Food Bank As It Is @ CentrE17

Part of CentrE17’s inaugural season It’s the End of the World As We Know It, Food Bank As It Is is a verbatim piece based on the experiences of food bank manager Tara Osman. The play aims to raise awareness of the poverty faced by people in the UK today and the current ill-equipped benefit system that appears to be failing, forcing people to use food banks. The show is full of upsetting truths and shocking statistics, and with the post-show debate that encourages a dialogue, it is an important addition to this uncomfortable discussion.

Before the show begins, Osman makes a quick announcement to explain that the stories reflected on stage are real. For her, the piece is a way to challenge the system until something is done about it. As the play goes on, we are introduced to many characters. From a single mum who has run out of hope, to a stroke survivor who is forced to use the food bank, to a young man who hasn’t eaten for days because of a sanction on his benefits – a genuinely heartfelt performance from Daniel Kelly. In the post-show discussion after, it’s evident that half of the viewers are shocked by what they have seen, but for the other half, it’s actually more of a reiteration of things they already know.

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Suzy Jacobsen portrayal’s of Osman is sympathetic, and with such a heavy theme, it’s nice to see her bring a touch of humour to the role too. It’s clear that Osman is someone who goes above and beyond what is required of her when interacting with those who come to the food bank. From the chat after, it’s encouraging to hear her, and many others in the audience, say that most individuals who do work for places like food banks, as well as local authorities and jobcentres, do try to help as best they can, but that the flaw lies in the system as a whole. Osman explores this more specifically in the form of a dream sequence, where the performers present the Milgrem experiment – the idea that people will always follow orders from authority figures, even if it goes against their conscience. While this is an interesting way to examine the welfare system, the sequence feels clumsy and without prior knowledge of the experiment, this section becomes confusing. Once it was explained in the post-show discussion, however, it made more sense.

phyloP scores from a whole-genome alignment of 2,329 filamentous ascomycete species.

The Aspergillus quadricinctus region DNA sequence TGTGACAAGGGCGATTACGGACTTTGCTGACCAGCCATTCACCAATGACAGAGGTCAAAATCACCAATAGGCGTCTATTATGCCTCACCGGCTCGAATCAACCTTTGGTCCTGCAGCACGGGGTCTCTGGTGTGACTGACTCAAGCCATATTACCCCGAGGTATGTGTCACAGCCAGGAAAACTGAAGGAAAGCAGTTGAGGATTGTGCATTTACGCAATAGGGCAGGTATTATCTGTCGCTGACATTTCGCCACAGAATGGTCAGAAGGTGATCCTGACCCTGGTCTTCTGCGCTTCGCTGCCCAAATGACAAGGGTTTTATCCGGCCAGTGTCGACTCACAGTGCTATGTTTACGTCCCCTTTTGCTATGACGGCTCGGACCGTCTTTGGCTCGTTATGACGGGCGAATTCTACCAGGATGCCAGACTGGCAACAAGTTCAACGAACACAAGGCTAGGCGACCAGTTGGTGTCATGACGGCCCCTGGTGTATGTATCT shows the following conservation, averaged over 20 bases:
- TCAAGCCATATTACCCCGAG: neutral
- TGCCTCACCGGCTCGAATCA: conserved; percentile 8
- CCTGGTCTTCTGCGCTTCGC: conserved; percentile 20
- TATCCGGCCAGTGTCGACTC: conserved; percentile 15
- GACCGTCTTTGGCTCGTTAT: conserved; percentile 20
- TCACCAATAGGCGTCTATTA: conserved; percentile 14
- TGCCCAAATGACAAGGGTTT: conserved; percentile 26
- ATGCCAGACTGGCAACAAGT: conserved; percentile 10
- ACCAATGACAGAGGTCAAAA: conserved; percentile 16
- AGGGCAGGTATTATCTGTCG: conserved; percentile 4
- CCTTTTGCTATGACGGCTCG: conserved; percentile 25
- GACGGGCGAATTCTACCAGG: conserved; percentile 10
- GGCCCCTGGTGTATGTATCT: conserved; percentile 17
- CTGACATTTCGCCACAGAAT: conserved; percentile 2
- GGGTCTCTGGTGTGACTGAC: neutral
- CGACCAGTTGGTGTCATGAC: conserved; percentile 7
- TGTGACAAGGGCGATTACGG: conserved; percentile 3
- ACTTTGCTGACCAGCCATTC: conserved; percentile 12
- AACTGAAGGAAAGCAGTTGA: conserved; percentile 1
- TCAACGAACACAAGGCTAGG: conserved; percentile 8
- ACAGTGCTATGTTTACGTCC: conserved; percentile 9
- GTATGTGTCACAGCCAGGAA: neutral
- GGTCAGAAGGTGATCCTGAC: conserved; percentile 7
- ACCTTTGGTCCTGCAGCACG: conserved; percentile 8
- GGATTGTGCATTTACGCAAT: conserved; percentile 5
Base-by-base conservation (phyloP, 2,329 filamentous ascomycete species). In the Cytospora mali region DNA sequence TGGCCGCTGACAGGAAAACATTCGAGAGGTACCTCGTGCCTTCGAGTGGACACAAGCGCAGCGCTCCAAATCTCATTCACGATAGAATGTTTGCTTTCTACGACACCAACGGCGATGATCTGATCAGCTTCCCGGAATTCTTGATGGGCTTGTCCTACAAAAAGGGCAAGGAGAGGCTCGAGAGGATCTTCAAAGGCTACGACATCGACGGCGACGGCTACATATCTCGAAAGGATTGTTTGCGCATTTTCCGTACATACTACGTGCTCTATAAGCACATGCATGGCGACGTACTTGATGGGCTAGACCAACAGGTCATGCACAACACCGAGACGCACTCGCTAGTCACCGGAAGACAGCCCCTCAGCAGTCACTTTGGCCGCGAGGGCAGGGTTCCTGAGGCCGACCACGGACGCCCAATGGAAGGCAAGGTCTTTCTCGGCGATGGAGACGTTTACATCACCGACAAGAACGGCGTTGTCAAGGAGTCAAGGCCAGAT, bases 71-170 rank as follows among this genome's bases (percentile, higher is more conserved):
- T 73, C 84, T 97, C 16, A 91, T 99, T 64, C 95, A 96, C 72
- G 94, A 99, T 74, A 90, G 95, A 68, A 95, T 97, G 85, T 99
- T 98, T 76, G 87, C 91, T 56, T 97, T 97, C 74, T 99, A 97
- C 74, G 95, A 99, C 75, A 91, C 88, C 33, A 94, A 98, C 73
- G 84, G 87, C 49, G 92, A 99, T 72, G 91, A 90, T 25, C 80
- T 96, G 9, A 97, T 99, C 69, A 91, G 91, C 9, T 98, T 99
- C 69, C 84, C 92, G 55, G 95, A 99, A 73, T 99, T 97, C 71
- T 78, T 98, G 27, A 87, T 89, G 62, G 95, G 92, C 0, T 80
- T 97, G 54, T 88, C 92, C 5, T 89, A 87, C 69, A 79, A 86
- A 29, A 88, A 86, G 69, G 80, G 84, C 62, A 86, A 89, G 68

Food Bank As It Is is not just a way for Osman to share these stories, but more an engaging way to talk about a topic that affects all of society. The company has a five-point manifesto that they believe can help create change, and are touring the show to spread the word, and even performed it at Westminster. The cast is incredibly engaging, and there is an especially exceptional performance from Lawrence O’Connor, which I won’t spoil. Even though the piece has deeply upsetting stories and puts harsh realities to the forefront,  in the end, you leave feeling positive and determined to help to create change.

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